There’s More to Addiction than Booze and Pills

By Website Admin | September 11, 2013

“I never knew what a sex addict was or that I was one until I offended. This term was not in my vocabulary of facts. It wasn’t until I checked into one of the local hospitals, did I become aware that such a term existed. Up to this point in my life, I thought I was normal. At the hospital, I was placed in their sex-addiction program, which at that time was made up of two people, me and another person. A horrendous amount of shame and guilt came over me when “sex addict” was first spoken. I had received a label of “SEX ADDICT”. We were grouped together with the alcoholics, drug addicts, overeaters, and suicidal people. People laughed when we said that we were sex addicts and made side remarks like “boy I wish I had that problem”. That dug deep into my soul, it hurt . . . people just don’t understand. I would exchange my addiction for any other type at any time. People seem more willing to come to the aid of people wanting to recover from other addictions but they shun sex addicts. We are like the lepers of old, condemned by society. Society is filled with sex addict, too many to counts. Look at all of the cars parked at the adult book stores, men’s clubs, bathhouses, at night at Memorial Park and the streets of Lower Westheimer. Most are either engaging or about to engage in some type of sexual activity that could lead them to end up like me. The only difference between them and me, right now, is that I got caught. My addiction took me to offend against another human being. I am now a sex offender and a sex addict. I am getting help now and with the proper treatment, I can control my compulsive sexual behaviors. “

This is just one of the many stories from the men in my sexual addiction program. Unfortunately, there are so many more.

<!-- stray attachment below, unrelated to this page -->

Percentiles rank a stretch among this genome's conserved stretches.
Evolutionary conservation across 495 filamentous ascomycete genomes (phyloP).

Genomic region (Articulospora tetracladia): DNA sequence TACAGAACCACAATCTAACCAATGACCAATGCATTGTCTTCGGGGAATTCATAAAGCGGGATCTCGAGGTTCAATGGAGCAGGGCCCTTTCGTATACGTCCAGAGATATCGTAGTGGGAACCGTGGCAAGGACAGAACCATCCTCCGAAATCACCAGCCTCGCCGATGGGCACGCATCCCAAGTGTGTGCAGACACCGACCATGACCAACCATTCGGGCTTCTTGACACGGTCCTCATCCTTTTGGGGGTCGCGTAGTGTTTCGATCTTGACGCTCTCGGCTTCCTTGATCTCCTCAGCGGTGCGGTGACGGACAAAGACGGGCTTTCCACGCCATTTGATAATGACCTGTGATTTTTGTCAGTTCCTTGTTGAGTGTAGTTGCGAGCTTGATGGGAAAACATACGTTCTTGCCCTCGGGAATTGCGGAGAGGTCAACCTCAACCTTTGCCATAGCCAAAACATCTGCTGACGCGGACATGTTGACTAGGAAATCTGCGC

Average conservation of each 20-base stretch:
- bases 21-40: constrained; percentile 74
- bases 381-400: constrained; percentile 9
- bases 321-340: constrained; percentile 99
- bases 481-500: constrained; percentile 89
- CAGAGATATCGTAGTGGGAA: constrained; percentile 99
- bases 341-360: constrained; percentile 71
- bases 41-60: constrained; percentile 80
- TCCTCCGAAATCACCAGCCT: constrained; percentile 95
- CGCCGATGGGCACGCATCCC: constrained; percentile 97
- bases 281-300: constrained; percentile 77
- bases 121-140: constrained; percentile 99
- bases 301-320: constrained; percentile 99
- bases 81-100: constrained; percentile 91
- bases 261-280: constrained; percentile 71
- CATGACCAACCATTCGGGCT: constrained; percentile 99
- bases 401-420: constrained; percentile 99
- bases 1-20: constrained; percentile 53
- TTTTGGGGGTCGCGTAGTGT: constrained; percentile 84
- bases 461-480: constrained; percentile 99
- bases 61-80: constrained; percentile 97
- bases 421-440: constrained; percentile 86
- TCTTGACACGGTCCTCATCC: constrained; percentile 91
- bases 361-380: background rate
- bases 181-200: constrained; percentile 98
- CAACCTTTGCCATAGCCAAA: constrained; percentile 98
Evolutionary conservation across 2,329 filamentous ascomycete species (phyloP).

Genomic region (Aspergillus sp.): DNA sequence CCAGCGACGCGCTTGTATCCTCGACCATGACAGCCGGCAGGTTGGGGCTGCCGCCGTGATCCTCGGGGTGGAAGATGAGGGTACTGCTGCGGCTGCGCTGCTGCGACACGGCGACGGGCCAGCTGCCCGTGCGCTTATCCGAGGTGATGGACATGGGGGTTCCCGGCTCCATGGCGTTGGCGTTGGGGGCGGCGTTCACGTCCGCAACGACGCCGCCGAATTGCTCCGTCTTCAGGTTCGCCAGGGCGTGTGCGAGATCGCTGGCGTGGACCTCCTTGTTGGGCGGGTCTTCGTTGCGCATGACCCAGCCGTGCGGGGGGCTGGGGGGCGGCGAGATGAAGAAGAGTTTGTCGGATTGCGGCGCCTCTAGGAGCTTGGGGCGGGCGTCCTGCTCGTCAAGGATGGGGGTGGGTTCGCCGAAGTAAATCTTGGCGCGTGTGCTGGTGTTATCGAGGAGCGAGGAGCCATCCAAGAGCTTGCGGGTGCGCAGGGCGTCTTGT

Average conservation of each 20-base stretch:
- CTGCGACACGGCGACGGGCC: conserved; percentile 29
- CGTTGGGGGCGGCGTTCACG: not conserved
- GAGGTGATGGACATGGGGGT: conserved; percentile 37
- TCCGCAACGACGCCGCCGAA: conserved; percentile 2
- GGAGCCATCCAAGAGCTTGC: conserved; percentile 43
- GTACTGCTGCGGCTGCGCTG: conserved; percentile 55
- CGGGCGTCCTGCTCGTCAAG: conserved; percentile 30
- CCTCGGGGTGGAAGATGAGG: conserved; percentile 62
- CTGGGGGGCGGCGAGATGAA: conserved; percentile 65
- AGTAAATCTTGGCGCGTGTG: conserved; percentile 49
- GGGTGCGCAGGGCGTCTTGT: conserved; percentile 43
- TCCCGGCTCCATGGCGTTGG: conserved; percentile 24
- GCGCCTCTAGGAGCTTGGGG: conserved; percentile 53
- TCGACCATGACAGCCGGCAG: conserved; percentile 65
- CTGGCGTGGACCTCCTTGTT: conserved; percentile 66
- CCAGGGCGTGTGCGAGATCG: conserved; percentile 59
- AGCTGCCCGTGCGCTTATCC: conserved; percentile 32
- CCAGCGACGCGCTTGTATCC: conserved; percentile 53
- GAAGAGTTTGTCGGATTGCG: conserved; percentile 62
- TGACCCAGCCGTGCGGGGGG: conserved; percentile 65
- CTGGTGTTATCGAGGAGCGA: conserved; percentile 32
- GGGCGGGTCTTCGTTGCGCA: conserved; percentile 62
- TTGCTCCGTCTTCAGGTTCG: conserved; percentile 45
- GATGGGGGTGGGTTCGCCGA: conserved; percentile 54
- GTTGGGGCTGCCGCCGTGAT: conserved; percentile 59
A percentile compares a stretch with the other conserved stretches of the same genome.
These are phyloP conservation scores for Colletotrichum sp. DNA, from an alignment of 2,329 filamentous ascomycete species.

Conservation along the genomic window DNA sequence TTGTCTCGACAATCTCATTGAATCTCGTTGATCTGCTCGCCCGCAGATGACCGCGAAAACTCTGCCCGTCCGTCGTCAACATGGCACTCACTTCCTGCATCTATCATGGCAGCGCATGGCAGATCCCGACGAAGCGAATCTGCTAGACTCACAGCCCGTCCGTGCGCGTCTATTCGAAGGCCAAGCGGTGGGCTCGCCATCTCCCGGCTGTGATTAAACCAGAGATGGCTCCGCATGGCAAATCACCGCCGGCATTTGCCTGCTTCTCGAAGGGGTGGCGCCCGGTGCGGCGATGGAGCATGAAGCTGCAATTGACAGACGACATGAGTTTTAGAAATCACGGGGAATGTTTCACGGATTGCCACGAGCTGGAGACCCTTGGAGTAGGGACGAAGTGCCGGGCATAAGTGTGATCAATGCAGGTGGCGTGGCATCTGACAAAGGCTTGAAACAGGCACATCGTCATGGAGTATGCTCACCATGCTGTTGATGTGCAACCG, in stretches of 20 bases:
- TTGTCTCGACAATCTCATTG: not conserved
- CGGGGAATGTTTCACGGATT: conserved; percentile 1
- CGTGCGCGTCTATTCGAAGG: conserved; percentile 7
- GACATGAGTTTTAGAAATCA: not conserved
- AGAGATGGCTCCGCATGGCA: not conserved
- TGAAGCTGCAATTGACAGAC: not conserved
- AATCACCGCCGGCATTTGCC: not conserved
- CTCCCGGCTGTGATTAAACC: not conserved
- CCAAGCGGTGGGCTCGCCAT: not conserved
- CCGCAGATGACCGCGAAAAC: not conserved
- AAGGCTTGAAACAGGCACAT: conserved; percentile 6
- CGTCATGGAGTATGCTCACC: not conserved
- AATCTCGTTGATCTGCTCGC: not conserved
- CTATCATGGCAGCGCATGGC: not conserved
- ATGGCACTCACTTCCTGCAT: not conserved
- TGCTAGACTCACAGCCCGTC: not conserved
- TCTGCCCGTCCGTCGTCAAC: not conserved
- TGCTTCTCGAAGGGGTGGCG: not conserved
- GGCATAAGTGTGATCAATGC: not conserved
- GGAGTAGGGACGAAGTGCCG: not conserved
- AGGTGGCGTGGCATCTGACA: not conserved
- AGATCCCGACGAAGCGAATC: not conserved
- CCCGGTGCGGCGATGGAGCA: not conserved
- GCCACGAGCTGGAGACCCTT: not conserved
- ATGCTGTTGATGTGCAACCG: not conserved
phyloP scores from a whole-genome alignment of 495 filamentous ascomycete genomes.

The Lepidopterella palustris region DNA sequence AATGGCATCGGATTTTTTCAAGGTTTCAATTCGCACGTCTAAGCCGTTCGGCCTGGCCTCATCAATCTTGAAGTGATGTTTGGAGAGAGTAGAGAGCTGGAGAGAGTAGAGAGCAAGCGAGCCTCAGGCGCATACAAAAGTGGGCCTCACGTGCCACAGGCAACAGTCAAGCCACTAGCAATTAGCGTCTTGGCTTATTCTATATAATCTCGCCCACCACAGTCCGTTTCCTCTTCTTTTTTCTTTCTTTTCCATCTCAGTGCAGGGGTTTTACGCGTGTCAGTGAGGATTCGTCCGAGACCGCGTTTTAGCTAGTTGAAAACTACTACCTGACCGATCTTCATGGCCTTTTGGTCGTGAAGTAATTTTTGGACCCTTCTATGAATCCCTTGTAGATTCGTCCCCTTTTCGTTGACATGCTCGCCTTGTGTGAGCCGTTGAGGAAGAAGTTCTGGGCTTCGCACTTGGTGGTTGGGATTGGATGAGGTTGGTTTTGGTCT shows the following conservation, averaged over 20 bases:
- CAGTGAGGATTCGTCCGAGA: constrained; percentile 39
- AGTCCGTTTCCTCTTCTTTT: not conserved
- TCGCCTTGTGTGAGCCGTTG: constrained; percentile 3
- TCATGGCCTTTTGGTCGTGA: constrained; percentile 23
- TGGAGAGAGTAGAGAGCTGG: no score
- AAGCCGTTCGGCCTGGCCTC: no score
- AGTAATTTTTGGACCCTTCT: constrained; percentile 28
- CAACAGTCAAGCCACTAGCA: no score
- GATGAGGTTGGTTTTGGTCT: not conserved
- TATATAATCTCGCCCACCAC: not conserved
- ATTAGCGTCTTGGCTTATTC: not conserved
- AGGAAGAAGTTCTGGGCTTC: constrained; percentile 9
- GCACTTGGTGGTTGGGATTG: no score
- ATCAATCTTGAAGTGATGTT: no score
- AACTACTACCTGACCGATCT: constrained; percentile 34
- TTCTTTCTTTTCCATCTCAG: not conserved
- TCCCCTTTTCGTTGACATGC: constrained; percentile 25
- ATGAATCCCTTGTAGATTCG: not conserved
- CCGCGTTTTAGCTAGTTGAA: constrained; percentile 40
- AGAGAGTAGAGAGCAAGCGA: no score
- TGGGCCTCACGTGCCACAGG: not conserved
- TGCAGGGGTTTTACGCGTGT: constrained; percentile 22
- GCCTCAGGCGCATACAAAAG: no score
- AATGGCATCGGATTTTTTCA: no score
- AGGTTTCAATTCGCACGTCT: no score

Addiction is a human experience. Any activity that influences and shifts our conscious thinking holds addictive potential. Drugs and alcohol influence on experience and consequently these substances are highly correlated with addiction. Sexual behaviors, gambling, spending money, shopping, excessive exercise, food, are all activities or substances that may influences subjective experience. “Any pathological relationship with any mood altering substance, thing, or activity that despite adverse consequences is continued is considered an addictive behavior. The addict’s relationship with a mood altering experience then becomes central to his life.

Who are sex addicts and what are they hoping to find or escape through their sexual behavior?

Sex addicts are people who, desperately afraid of any truly intimate relationship, repeatedly and compulsively try to connect with others through highly impersonal, non-intimate behaviors; masturbation, empty affairs, anonymous sex, frequent visits to prostitutes, voyeurism, exposing themselves, indulging in fantasies and pornography, visits to bookstores, and cruising the parks. Sex addicts numbering in the millions can become mesmerized with the thrill and rush of adrenaline that they can achieve only through their obsessive highly ritualized patterns of sexual behavior. Sex addicts are gay and straight. Some of those that are gay have repressed their homosexuality. For these people, recognizing and getting help for their sex addiction also means coming to terms with their true sexual orientation, and it can be quite painful. Sex addiction cuts across ethnic and economic lines. For the sex addict, the quest to duplicate sexual euphoria becomes an obsession. They often neglect and sacrifice their jobs, family, friends and personal well- being. A sex addict is in search of that sexual high, again and again. Sex provides a quick mood change. It is a reliable escape from the stresses of their lives. It is used to mask pain. Eventually, the sex addict becomes powerless over it. The addict goes out of control as the compulsion takes control. Even harmful consequences cannot deter the sex addict’s compulsion to repeat the act and find temporary relief. The addict becomes powerless to change. Often he wants to change, and know that he has to change but reaches a point where he cannot do so without some outside help. Even consequences like the threat of disease, disruption of family life, and public humiliation aren’t powerful enough to extinguish the addiction. Like all addictions, it is progressive and grows worse with time. It does not stand still. It grows and it grows and can lead to insanity or death. These may seem like harsh words, but the truth is, I have seen many of my patients die from the consequences of this addiction.